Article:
ART. 16. When warships belonging to both belligerents are present simultaneously in a neutral port or roadstead, a period of not less than 24 hours must elapse between the departure of the ship belonging to one belligerent and the ship belonging to the other. (Hague convention, Rights and duties of neutral powers
in naval war.)
The fact that the colliers can reach the fleet of X before the cruiser of Y can overtake them if allowed this 24-hour start is not a matter with which the United States has concern. If the commander of the cruiser did not wish to come under the laws regulating sojourn in neutral ports, he should not enter a neutral port. There is no law that prevented him from cruising outside the 3-mile limit and awaiting the coming of the colliers.
In absence of treaty provision or other special regulation, the colliers of State X should be allowed to depart within 24 hours.
The cruiser of State Y should be detained 24 hours after the departure of the colliers.
PROTECTION TO NEUTRAL VESSELS.
There is war between States X and Y. The United States and Germany are neutral. A United States cruiser is convoying six United States merchant vessels and when 100 miles at sea is overtaken by two German merchant vessels having papers from a Prussian port. The German vessels are going on the same course and request the protection of the convoy, offering to give the same evidence of their neutral character as that offered by the United States merchant vessels. Shortly afterwards a cruiser of State X approaches and claims that she has the right to visit and search the German vessels forthwith, while the German masters claim the protection of the United States cruiser.
How should the captain of the United States cruiser act?
The captain of the United States cruiser should, in accord with special treaty provision and Navy Regulations afford to the German vessels "protection and convoy, so far as it is within his power."
Historical. The question of right of convoy became a matter of controversy in 1653, when Sweden asserted the right of its merchant vessels to exemption from search if sailing under the escort of a vessel of war. Great Britain generally opposed this contention, and in the Admiralty Manual of Prize Law of 1888 said:
No vessel is exempt from the exercise of these powers (visit and search) on the ground that she is under the convoy of a neutral public ship.
From 1653 the continental States gradually came to favor the doctrine of convoy.
The acceptance by a neutral vessel of convoy of a belligerent vessel has been regularly held by the American and British courts as equivalent to resistance to visit and search, and that such a neutral vessel is liable to the consequences. The Armed Neutrality League of 1780 and 1800 emphasized the demand of neutral commerce for protection. The resort to paper blockades and other arbitrary methods during this period and the early years of the nineteenth century prompted the negotiation of liberal treaties among the neutral States. Russia, Sweden, Denmark, and Prussia, in 1800, agreed by the terms of the league:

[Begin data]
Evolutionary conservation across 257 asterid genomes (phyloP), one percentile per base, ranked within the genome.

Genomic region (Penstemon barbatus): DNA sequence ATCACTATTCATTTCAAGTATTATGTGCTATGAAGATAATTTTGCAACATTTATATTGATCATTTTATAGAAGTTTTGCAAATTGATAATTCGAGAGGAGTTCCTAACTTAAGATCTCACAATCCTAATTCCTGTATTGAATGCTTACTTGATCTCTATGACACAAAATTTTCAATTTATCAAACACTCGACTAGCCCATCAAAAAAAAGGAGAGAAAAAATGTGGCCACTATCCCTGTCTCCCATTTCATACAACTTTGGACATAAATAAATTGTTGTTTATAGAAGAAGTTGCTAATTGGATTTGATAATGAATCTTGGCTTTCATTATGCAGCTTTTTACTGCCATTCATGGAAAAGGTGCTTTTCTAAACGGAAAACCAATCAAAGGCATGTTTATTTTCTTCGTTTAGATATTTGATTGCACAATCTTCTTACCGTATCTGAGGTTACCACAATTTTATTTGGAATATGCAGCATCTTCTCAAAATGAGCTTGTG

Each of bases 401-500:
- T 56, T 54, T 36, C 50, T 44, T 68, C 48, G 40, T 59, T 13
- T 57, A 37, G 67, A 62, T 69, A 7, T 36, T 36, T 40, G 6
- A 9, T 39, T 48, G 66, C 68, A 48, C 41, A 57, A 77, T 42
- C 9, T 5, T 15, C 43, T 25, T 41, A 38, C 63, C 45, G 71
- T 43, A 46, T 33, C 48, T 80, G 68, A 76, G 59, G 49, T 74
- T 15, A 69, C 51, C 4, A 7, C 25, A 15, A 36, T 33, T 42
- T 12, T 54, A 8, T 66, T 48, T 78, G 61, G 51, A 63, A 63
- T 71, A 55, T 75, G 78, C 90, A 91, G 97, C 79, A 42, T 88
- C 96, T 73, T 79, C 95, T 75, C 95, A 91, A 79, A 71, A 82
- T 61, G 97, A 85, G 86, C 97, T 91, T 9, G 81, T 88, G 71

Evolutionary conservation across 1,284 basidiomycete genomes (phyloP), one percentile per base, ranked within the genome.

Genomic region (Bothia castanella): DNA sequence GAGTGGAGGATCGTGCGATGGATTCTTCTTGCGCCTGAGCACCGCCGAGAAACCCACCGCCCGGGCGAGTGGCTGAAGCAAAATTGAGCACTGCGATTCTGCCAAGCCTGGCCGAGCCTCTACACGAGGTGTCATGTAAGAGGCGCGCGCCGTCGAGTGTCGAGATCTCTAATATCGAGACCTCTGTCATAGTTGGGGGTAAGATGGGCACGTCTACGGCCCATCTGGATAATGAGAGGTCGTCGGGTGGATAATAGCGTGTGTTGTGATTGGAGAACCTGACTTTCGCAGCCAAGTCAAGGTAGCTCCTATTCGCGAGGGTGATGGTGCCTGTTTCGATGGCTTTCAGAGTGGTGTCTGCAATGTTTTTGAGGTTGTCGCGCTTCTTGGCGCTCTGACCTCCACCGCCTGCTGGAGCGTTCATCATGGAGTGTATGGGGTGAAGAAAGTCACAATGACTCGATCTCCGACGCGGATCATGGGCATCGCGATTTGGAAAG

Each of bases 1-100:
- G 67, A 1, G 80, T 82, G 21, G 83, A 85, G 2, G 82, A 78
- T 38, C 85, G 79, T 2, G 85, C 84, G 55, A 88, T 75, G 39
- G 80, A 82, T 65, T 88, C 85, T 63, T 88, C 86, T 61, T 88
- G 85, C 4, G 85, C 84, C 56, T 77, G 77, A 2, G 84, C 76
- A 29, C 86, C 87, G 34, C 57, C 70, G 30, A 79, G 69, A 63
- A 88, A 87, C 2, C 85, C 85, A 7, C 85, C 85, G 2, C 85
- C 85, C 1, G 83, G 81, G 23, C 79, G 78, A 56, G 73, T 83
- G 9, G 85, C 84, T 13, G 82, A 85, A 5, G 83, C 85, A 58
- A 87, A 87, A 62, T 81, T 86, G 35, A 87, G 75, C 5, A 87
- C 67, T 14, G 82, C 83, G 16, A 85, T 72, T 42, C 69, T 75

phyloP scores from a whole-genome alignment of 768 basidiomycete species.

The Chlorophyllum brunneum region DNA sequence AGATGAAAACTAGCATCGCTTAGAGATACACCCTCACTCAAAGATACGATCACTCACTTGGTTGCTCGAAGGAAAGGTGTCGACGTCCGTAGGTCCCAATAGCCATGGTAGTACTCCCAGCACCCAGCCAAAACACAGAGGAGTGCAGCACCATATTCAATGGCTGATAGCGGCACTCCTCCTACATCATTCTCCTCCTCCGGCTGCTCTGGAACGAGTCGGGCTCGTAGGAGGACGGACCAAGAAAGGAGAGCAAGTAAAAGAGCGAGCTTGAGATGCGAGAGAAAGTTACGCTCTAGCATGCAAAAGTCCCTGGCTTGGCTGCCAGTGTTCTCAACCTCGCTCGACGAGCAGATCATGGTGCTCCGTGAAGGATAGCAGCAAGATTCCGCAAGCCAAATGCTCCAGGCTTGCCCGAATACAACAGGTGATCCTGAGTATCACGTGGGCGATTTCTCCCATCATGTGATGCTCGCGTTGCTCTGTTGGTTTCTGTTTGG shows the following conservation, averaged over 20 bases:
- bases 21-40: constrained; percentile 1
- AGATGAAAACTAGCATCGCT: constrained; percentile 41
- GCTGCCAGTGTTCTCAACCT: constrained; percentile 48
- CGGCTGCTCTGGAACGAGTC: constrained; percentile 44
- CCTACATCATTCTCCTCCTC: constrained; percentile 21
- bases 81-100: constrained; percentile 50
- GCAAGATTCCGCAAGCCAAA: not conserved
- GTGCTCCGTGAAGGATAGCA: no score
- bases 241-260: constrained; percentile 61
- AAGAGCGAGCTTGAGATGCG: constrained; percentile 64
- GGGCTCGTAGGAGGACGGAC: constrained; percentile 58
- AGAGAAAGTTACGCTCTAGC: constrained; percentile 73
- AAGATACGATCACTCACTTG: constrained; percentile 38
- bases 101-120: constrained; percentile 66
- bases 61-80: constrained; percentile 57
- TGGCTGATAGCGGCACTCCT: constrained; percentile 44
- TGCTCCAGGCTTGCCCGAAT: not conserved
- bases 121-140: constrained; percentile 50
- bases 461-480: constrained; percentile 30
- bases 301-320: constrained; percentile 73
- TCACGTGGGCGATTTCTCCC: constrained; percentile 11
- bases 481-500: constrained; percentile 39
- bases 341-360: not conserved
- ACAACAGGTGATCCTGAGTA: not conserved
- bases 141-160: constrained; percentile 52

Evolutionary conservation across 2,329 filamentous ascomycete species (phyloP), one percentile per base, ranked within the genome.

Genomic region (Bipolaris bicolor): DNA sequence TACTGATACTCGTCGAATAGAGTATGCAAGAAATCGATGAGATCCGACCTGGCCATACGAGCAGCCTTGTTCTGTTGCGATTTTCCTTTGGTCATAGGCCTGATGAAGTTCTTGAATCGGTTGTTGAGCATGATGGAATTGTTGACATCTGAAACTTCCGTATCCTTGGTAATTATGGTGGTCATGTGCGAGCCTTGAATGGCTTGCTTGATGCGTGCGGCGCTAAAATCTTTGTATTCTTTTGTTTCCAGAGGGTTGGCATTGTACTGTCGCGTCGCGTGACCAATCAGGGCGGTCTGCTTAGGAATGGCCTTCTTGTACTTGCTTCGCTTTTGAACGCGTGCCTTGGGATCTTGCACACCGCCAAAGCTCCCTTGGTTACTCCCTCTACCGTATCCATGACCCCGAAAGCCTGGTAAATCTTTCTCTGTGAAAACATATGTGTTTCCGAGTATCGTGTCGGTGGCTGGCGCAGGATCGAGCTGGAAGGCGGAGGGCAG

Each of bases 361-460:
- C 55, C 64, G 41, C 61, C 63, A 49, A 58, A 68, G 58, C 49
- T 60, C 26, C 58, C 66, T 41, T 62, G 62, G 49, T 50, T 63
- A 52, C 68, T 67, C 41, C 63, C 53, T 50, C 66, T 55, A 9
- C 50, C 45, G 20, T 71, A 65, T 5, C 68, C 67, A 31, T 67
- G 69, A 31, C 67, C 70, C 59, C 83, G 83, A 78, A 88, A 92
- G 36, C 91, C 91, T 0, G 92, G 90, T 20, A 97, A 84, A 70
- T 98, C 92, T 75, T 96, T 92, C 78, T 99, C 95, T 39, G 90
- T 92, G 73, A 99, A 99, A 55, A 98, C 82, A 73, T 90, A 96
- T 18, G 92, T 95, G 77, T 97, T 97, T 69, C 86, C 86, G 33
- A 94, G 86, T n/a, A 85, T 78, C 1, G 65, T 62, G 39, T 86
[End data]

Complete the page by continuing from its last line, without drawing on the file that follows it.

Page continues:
Que la déclaration de l'officier, commandant le vaisseau ou les vaisseaux de la Marine Royale ou Impériale, qui accompagneront le convoi d'un ou de plusieurs bâtiments marchands, que son convoi n'a à bord aucune marchandise de contrebande, doit suffire pour qu'il n'y ait lieu a aucune visite sur son bord ni à celui des bâtiments de son convoi.
The British position was uniformly against the acknowledgment of the right of convoy, though early in the nineteenth century some modifications of the previous British contentions were made. The rules of the continental States usually provide that the declaration of a convoying officer shall be accepted.
Spanish-American War, 1898.-In the SpanishAmerican War of 1898 the Spanish war decree provides:
Merchant vessels sailing under convoy, under charge of one or more ships of the navy of their nation, are absolutely exempt from the visit of the belligerents, being protected by the immunity enjoyed by the warships.
As the formation of a convoy is a measure emanating from the Government of the State to which belong the vessels protecting the convoy, as well as the vessels under convoy, it must be taken as certain that the Government in question not only will not allow fraud of any kind but has employed the strictest measures to avoid fraud being committed by any of the vessels under the convoy.
It is therefore useless for the belligerent to inquire of the chief officer of the convoy whether he guarantees the neutrality of the ships sailing under his charge, or of the cargo they carry. (U. S. Foreign Relations, 1898, p. 778.)